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DRS delayed until 2024

Scottish first minister Humza Yousaf has delayed the ‘controversial’ Deposit Return Scheme (DRS) until March 2024.

The Deposit Return Scheme was due to come into effect this August

The Scottish DRS, which was due to come into effect on 16 August 2023, has faced a lot of backlash from ministers of the Scottish parliament (MSPs), as well as trade bodies and producers.

The current proposal of the DRS requires consumers to pay a 20p deposit when buying a drink in a single-use container made from polyethylene terephthalate, glass, steel or aluminium, sized between 50ml and three litres.

After months of vocalising their concerns, members of the Scottish spirits trade have welcomed the news of the delay.

Scotch Whisky Association (SWA) chief executive Mark Kent said: “This is a very welcome announcement by the first minister, who has listened to the concerns voiced by industry on the alcohol marketing consultation and the Deposit Return Scheme.

“More widely, he has signalled a reset with the Scottish business community so the Scotch whisky industry and other sectors can help the Scottish government drive economic growth, creating prosperity and opportunity across the nation.

“Our industry has always supported the goals of the Deposit Return Scheme, but the Scottish DRS as currently devised would hamper the efforts of businesses across the country to reduce waste and bring about a more circular economy.

“The delay until March 2024 and full review in the coming months will enable us to work with government to ensure DRS is aligned with other systems across the UK and to once again look at the exclusion of glass, which the experience of international schemes tells us will help to simplify the scheme, and reduce the cost for businesses and consumers.”

Last month, the UK government said a UK-wide DRS initiative would be its “preference”.

Leon Thompson, executive director, UK Hospitality Scotland, added: “An immediate delay and review of the poorly designed Deposit Return Scheme was UK Hospitality Scotland’s most significant request of the new first minister, and I’m delighted he has acted on these calls.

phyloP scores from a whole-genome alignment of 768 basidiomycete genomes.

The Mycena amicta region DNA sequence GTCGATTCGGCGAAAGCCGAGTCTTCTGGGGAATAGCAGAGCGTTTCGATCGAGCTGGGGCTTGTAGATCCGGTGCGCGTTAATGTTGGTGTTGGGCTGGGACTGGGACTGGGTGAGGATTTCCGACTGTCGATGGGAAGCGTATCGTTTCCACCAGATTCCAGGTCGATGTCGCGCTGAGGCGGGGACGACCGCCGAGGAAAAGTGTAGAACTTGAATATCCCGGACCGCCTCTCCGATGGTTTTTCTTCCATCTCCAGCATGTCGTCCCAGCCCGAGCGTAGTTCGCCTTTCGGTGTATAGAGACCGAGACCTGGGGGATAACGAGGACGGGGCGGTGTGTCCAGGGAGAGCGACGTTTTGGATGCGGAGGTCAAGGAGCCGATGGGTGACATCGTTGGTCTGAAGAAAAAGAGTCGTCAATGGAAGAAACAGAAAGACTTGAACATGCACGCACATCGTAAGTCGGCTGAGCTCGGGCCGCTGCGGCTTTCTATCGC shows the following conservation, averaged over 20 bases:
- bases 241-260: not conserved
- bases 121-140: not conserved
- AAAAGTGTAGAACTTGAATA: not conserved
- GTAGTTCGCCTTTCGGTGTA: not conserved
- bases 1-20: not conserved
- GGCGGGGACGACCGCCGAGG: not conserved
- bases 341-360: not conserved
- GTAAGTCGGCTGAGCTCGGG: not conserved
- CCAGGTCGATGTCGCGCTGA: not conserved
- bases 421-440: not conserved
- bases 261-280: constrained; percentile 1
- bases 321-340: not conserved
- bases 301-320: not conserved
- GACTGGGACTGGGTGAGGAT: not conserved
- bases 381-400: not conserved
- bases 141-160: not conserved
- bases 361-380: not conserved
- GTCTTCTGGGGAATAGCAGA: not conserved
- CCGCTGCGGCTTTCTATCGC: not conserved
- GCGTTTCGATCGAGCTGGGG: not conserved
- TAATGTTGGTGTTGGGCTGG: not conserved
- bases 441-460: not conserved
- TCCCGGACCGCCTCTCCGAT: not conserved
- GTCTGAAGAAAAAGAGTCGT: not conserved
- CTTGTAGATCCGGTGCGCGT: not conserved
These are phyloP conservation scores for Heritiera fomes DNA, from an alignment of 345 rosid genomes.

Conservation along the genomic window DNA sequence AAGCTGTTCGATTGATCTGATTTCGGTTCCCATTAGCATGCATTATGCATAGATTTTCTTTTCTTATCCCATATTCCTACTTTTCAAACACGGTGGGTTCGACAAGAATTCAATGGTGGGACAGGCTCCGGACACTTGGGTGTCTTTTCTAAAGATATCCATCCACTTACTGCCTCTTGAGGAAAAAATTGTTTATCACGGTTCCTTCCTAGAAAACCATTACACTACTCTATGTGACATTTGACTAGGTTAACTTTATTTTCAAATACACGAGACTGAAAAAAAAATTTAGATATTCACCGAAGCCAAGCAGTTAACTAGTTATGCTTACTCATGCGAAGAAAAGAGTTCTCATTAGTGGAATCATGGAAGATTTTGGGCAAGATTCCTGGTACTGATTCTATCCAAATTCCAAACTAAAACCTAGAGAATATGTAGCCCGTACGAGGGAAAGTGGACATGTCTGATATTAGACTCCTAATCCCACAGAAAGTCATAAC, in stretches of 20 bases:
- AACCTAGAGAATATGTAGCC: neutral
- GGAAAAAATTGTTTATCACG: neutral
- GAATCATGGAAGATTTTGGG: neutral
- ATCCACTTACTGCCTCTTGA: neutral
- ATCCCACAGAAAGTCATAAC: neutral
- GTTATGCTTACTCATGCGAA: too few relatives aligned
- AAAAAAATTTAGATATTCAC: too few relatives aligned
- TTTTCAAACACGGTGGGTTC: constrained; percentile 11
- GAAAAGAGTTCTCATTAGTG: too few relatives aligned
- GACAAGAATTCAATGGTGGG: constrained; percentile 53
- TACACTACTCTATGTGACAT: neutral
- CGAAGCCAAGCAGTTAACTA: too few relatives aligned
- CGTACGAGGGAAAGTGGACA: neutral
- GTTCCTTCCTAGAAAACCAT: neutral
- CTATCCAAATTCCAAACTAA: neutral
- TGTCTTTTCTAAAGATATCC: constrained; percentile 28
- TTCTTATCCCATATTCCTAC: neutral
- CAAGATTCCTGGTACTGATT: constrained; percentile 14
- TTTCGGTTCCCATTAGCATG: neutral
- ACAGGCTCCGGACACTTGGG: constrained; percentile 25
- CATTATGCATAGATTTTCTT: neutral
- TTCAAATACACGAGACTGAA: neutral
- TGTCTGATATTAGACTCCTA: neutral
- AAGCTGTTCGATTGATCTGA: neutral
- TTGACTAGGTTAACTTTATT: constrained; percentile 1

“We urged the first minister, when he was appointed, to reset and repair the relationship with businesses and his actions today show that is his intention.

“Not only will the delay to the Deposit Return Scheme avoid inflicting enormous pain and cost onto hospitality businesses this August, it also offers a signal to business that their concerns are being heard and their importance to the Scottish economy recognised.”

Alcohol marketing review

Yousaf also announced a review of the proposed ban on alcohol promotion and will consult with businesses.

In November 2022, the Scottish government opened a consultation on whether it should impose further restrictions on alcohol marketing to reduce its appeal to young people.

The proposed crackdown on alcohol advertising in Scotland had been met with outrage by spirits brands in the country, who said it will not meet its aims, and will damage the nation’s drinks and tourism industry.

“All of us want to reduce the harm caused by alcohol, particularly to young people,” Yousaf told MSPs at Holyrood today (18 April). “Scotland will only be successful if our businesses are successful.”

Kent said: “The Scotch whisky industry is also aligned with the Scottish government on reducing alcohol misuse. The sweeping proposals set out in last year’s consultation would have distracted from that goal and would have caused unnecessary damage to the Scottish economy and society.

“The first minister recognised the need to reconsider this during the SNP [Scottish National Party] leadership campaign and he has now followed through on his promise to withdraw the current proposals, and we look forward to working in partnership with government to promote moderation and reduce harmful consumption.”

Thompson added: “Commitments to take a fresh look at the alcohol and marketing proposals and reviewing business rates as part of looking at better support for business are further signs the Scottish government will be taking business more seriously and are extremely welcome. A wholesale business rates review, in particular, has been a long-standing ask of UK Hospitality Scotland, in order to bring the system into the modern age.

“Let’s not forget that the Deposit Return Scheme will return in March next year and the next 10 months need to be used extremely wisely and productively to make it fit-for-purpose. Meaningful engagement with hospitality businesses is essential to get this right and UK Hospitality Scotland is eager to work with the Scottish government on just that.”

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